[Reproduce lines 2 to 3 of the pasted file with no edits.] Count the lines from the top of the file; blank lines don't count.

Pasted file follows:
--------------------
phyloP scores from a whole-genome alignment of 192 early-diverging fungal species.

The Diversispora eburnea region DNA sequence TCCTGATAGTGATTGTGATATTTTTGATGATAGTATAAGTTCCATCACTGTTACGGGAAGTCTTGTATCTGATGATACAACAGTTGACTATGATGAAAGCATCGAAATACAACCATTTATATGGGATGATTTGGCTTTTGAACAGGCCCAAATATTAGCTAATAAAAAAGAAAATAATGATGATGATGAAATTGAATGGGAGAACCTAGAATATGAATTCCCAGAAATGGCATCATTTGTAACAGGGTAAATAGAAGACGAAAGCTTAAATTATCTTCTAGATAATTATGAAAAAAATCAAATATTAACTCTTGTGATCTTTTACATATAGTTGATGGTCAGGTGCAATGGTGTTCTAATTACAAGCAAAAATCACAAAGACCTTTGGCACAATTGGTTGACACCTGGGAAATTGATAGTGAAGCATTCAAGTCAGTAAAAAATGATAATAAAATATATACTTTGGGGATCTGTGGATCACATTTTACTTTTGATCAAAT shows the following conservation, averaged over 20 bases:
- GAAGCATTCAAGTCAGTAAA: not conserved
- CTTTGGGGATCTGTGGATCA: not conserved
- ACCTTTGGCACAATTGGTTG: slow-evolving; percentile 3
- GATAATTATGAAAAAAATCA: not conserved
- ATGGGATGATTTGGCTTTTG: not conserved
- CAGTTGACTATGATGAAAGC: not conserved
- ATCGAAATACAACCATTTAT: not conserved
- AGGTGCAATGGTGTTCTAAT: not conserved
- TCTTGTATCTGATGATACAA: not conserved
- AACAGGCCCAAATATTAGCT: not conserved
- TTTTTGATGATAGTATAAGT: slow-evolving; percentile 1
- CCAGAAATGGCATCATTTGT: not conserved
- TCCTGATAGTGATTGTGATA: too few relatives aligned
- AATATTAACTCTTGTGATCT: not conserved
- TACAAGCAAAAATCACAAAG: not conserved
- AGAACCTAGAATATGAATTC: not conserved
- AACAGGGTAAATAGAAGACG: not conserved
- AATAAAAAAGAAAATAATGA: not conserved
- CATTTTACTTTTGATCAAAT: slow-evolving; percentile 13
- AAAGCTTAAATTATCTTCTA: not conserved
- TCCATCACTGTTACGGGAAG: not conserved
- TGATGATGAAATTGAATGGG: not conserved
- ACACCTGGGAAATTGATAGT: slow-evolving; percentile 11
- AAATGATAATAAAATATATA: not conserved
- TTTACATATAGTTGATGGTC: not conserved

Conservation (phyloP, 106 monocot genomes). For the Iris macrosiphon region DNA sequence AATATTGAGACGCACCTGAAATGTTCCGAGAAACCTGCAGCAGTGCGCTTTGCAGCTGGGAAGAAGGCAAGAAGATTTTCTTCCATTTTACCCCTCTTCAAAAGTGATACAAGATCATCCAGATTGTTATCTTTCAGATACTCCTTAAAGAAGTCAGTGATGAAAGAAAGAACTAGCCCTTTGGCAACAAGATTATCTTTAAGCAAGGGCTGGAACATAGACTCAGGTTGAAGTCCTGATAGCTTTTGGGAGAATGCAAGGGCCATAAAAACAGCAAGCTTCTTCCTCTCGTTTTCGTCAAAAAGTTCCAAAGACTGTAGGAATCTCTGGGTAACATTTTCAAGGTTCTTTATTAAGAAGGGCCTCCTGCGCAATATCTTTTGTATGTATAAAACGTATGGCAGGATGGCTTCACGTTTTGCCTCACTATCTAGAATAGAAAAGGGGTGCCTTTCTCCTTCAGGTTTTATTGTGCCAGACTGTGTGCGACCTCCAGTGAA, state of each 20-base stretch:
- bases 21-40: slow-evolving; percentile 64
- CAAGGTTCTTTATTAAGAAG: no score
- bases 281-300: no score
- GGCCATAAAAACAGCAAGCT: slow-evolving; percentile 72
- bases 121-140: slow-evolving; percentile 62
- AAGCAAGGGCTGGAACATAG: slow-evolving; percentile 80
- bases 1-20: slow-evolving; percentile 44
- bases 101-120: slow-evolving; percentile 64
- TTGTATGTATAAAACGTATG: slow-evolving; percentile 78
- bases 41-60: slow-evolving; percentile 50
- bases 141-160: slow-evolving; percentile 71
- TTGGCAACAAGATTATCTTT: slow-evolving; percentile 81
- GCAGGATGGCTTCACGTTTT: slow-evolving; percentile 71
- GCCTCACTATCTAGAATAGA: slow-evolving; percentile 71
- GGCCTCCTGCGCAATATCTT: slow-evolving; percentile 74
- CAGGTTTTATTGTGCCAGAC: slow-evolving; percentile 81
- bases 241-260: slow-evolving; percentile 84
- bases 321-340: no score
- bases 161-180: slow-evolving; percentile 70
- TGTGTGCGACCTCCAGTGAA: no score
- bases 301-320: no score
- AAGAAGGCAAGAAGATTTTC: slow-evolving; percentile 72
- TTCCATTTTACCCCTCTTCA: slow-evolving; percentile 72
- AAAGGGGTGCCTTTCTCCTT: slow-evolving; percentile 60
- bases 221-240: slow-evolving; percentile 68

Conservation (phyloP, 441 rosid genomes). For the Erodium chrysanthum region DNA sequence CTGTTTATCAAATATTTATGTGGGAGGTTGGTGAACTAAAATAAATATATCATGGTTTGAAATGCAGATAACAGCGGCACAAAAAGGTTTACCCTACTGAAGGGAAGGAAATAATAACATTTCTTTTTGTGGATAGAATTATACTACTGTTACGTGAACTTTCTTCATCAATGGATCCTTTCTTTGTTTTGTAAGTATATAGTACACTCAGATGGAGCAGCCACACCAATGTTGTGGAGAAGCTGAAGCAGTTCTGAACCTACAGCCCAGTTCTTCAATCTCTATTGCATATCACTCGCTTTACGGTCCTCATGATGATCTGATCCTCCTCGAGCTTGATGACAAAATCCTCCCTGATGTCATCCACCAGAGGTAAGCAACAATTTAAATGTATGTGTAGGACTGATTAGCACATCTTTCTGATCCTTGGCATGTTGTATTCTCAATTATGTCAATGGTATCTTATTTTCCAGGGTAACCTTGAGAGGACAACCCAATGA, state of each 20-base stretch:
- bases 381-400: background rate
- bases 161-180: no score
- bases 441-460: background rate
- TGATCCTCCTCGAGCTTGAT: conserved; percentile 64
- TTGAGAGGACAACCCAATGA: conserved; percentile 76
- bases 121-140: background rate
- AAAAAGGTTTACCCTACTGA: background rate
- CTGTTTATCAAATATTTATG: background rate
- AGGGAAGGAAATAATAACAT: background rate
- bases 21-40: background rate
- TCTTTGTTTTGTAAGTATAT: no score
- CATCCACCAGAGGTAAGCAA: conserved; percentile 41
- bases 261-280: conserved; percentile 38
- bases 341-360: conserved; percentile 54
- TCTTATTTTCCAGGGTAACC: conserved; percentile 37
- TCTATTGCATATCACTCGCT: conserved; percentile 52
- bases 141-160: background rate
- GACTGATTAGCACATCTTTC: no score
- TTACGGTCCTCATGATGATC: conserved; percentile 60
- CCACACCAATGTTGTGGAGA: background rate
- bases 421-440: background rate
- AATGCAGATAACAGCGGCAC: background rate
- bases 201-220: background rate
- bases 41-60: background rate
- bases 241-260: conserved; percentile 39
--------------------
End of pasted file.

The Diversispora eburnea region DNA sequence TCCTGATAGTGATTGTGATATTTTTGATGATAGTATAAGTTCCATCACTGTTACGGGAAGTCTTGTATCTGATGATACAACAGTTGACTATGATGAAAGCATCGAAATACAACCATTTATATGGGATGATTTGGCTTTTGAACAGGCCCAAATATTAGCTAATAAAAAAGAAAATAATGATGATGATGAAATTGAATGGGAGAACCTAGAATATGAATTCCCAGAAATGGCATCATTTGTAACAGGGTAAATAGAAGACGAAAGCTTAAATTATCTTCTAGATAATTATGAAAAAAATCAAATATTAACTCTTGTGATCTTTTACATATAGTTGATGGTCAGGTGCAATGGTGTTCTAATTACAAGCAAAAATCACAAAGACCTTTGGCACAATTGGTTGACACCTGGGAAATTGATAGTGAAGCATTCAAGTCAGTAAAAAATGATAATAAAATATATACTTTGGGGATCTGTGGATCACATTTTACTTTTGATCAAAT shows the following conservation, averaged over 20 bases:
- GAAGCATTCAAGTCAGTAAA: not conserved